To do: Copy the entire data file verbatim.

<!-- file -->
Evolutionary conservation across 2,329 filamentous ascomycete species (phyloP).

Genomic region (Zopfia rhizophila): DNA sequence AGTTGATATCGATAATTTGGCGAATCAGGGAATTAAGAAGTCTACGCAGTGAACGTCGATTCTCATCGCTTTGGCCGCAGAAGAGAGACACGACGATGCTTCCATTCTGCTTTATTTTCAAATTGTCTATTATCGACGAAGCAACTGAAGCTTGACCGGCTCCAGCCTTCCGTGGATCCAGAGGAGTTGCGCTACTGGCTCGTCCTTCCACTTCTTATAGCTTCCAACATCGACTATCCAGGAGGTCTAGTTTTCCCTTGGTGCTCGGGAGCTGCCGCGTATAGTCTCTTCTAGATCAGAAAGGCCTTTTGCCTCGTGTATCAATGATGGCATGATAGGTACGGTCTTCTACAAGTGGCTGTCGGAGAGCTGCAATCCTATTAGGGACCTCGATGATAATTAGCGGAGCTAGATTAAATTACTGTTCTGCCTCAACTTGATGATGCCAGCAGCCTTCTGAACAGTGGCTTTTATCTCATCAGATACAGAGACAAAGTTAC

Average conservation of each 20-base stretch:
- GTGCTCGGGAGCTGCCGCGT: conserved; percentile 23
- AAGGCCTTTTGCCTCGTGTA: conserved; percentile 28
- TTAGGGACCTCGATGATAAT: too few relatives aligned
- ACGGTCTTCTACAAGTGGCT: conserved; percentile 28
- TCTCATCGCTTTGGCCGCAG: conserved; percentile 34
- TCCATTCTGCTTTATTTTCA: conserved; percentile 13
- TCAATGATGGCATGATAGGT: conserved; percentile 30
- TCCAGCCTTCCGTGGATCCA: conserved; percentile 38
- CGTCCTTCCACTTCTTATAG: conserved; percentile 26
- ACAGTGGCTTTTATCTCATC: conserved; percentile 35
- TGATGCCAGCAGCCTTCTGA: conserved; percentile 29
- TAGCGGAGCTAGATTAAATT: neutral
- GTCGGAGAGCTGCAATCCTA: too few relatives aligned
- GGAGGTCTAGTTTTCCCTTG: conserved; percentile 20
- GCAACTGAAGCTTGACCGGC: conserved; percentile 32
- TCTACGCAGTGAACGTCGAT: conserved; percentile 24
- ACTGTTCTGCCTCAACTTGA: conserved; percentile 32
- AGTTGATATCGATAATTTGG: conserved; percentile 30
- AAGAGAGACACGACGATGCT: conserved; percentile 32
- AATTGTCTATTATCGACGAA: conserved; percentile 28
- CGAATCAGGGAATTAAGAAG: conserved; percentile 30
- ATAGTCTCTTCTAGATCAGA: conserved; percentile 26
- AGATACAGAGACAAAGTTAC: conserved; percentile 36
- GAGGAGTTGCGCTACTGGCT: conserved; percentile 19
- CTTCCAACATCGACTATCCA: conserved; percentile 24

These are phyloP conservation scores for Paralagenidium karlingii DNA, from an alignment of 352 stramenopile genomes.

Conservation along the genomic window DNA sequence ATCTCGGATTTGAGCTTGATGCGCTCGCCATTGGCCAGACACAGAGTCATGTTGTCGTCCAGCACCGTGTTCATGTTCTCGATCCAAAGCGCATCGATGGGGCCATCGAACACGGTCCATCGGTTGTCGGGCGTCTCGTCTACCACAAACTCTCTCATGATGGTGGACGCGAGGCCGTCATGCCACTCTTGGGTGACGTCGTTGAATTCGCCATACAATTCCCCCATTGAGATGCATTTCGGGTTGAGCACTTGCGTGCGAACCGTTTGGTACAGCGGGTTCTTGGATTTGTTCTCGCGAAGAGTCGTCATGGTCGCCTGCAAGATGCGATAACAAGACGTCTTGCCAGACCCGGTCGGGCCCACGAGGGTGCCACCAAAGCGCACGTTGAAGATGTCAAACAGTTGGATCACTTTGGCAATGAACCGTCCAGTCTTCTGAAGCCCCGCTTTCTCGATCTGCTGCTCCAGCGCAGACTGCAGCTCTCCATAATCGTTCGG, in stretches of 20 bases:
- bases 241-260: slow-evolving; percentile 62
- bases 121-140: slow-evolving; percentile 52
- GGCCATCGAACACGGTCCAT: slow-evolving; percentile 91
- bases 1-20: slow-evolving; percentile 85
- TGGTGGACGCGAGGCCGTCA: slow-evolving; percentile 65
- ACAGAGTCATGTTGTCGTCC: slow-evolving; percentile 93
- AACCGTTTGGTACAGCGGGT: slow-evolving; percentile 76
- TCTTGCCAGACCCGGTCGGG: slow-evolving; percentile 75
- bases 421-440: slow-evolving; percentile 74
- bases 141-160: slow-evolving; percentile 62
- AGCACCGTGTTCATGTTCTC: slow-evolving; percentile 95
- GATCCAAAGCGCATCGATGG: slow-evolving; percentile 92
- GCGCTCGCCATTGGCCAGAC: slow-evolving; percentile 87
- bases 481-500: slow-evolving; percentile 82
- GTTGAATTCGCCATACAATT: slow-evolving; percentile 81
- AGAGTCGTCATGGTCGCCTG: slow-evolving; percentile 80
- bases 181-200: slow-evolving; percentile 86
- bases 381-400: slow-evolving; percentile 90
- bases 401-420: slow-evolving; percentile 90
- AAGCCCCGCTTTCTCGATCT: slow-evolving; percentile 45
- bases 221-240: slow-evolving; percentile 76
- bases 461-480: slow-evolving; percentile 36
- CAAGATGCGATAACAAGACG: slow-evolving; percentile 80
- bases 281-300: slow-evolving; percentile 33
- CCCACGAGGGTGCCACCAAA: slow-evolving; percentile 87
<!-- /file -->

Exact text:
Evolutionary conservation across 2,329 filamentous ascomycete species (phyloP).

Genomic region (Zopfia rhizophila): DNA sequence AGTTGATATCGATAATTTGGCGAATCAGGGAATTAAGAAGTCTACGCAGTGAACGTCGATTCTCATCGCTTTGGCCGCAGAAGAGAGACACGACGATGCTTCCATTCTGCTTTATTTTCAAATTGTCTATTATCGACGAAGCAACTGAAGCTTGACCGGCTCCAGCCTTCCGTGGATCCAGAGGAGTTGCGCTACTGGCTCGTCCTTCCACTTCTTATAGCTTCCAACATCGACTATCCAGGAGGTCTAGTTTTCCCTTGGTGCTCGGGAGCTGCCGCGTATAGTCTCTTCTAGATCAGAAAGGCCTTTTGCCTCGTGTATCAATGATGGCATGATAGGTACGGTCTTCTACAAGTGGCTGTCGGAGAGCTGCAATCCTATTAGGGACCTCGATGATAATTAGCGGAGCTAGATTAAATTACTGTTCTGCCTCAACTTGATGATGCCAGCAGCCTTCTGAACAGTGGCTTTTATCTCATCAGATACAGAGACAAAGTTAC

Average conservation of each 20-base stretch:
- GTGCTCGGGAGCTGCCGCGT: conserved; percentile 23
- AAGGCCTTTTGCCTCGTGTA: conserved; percentile 28
- TTAGGGACCTCGATGATAAT: too few relatives aligned
- ACGGTCTTCTACAAGTGGCT: conserved; percentile 28
- TCTCATCGCTTTGGCCGCAG: conserved; percentile 34
- TCCATTCTGCTTTATTTTCA: conserved; percentile 13
- TCAATGATGGCATGATAGGT: conserved; percentile 30
- TCCAGCCTTCCGTGGATCCA: conserved; percentile 38
- CGTCCTTCCACTTCTTATAG: conserved; percentile 26
- ACAGTGGCTTTTATCTCATC: conserved; percentile 35
- TGATGCCAGCAGCCTTCTGA: conserved; percentile 29
- TAGCGGAGCTAGATTAAATT: neutral
- GTCGGAGAGCTGCAATCCTA: too few relatives aligned
- GGAGGTCTAGTTTTCCCTTG: conserved; percentile 20
- GCAACTGAAGCTTGACCGGC: conserved; percentile 32
- TCTACGCAGTGAACGTCGAT: conserved; percentile 24
- ACTGTTCTGCCTCAACTTGA: conserved; percentile 32
- AGTTGATATCGATAATTTGG: conserved; percentile 30
- AAGAGAGACACGACGATGCT: conserved; percentile 32
- AATTGTCTATTATCGACGAA: conserved; percentile 28
- CGAATCAGGGAATTAAGAAG: conserved; percentile 30
- ATAGTCTCTTCTAGATCAGA: conserved; percentile 26
- AGATACAGAGACAAAGTTAC: conserved; percentile 36
- GAGGAGTTGCGCTACTGGCT: conserved; percentile 19
- CTTCCAACATCGACTATCCA: conserved; percentile 24

These are phyloP conservation scores for Paralagenidium karlingii DNA, from an alignment of 352 stramenopile genomes.

Conservation along the genomic window DNA sequence ATCTCGGATTTGAGCTTGATGCGCTCGCCATTGGCCAGACACAGAGTCATGTTGTCGTCCAGCACCGTGTTCATGTTCTCGATCCAAAGCGCATCGATGGGGCCATCGAACACGGTCCATCGGTTGTCGGGCGTCTCGTCTACCACAAACTCTCTCATGATGGTGGACGCGAGGCCGTCATGCCACTCTTGGGTGACGTCGTTGAATTCGCCATACAATTCCCCCATTGAGATGCATTTCGGGTTGAGCACTTGCGTGCGAACCGTTTGGTACAGCGGGTTCTTGGATTTGTTCTCGCGAAGAGTCGTCATGGTCGCCTGCAAGATGCGATAACAAGACGTCTTGCCAGACCCGGTCGGGCCCACGAGGGTGCCACCAAAGCGCACGTTGAAGATGTCAAACAGTTGGATCACTTTGGCAATGAACCGTCCAGTCTTCTGAAGCCCCGCTTTCTCGATCTGCTGCTCCAGCGCAGACTGCAGCTCTCCATAATCGTTCGG, in stretches of 20 bases:
- bases 241-260: slow-evolving; percentile 62
- bases 121-140: slow-evolving; percentile 52
- GGCCATCGAACACGGTCCAT: slow-evolving; percentile 91
- bases 1-20: slow-evolving; percentile 85
- TGGTGGACGCGAGGCCGTCA: slow-evolving; percentile 65
- ACAGAGTCATGTTGTCGTCC: slow-evolving; percentile 93
- AACCGTTTGGTACAGCGGGT: slow-evolving; percentile 76
- TCTTGCCAGACCCGGTCGGG: slow-evolving; percentile 75
- bases 421-440: slow-evolving; percentile 74
- bases 141-160: slow-evolving; percentile 62
- AGCACCGTGTTCATGTTCTC: slow-evolving; percentile 95
- GATCCAAAGCGCATCGATGG: slow-evolving; percentile 92
- GCGCTCGCCATTGGCCAGAC: slow-evolving; percentile 87
- bases 481-500: slow-evolving; percentile 82
- GTTGAATTCGCCATACAATT: slow-evolving; percentile 81
- AGAGTCGTCATGGTCGCCTG: slow-evolving; percentile 80
- bases 181-200: slow-evolving; percentile 86
- bases 381-400: slow-evolving; percentile 90
- bases 401-420: slow-evolving; percentile 90
- AAGCCCCGCTTTCTCGATCT: slow-evolving; percentile 45
- bases 221-240: slow-evolving; percentile 76
- bases 461-480: slow-evolving; percentile 36
- CAAGATGCGATAACAAGACG: slow-evolving; percentile 80
- bases 281-300: slow-evolving; percentile 33
- CCCACGAGGGTGCCACCAAA: slow-evolving; percentile 87